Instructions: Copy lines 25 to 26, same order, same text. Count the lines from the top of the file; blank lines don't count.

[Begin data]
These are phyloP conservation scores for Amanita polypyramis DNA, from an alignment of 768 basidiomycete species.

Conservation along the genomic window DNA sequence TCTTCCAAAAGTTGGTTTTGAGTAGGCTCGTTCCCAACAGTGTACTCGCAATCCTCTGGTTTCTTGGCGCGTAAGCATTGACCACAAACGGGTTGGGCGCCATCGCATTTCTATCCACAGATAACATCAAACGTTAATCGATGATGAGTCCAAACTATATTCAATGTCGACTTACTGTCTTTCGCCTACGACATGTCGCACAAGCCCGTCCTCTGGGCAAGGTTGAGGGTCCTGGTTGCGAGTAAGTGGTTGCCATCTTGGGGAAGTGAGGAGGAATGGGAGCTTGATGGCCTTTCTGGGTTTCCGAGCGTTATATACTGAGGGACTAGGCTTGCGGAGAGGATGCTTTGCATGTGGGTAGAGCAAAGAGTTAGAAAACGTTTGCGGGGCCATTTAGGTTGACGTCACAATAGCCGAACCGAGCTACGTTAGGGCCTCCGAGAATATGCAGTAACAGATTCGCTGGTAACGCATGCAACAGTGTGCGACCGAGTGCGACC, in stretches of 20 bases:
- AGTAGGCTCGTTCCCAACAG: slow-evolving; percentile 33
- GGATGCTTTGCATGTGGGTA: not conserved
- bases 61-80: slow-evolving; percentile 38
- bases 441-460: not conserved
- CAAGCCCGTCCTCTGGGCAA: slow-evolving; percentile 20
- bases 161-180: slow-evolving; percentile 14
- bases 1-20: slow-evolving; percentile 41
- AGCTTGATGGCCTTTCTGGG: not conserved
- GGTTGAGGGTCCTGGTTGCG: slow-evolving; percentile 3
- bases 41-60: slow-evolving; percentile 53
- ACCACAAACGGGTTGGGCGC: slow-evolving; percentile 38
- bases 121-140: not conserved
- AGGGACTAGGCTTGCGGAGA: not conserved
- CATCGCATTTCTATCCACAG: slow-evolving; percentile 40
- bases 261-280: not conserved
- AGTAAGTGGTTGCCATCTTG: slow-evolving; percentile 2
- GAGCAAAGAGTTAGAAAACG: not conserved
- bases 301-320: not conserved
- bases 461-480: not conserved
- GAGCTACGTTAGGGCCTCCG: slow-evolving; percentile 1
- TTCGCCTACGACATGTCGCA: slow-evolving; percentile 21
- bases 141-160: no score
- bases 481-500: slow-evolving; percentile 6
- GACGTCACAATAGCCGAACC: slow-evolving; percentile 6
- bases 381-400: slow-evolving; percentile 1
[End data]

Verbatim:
- bases 481-500: slow-evolving; percentile 6
- GACGTCACAATAGCCGAACC: slow-evolving; percentile 6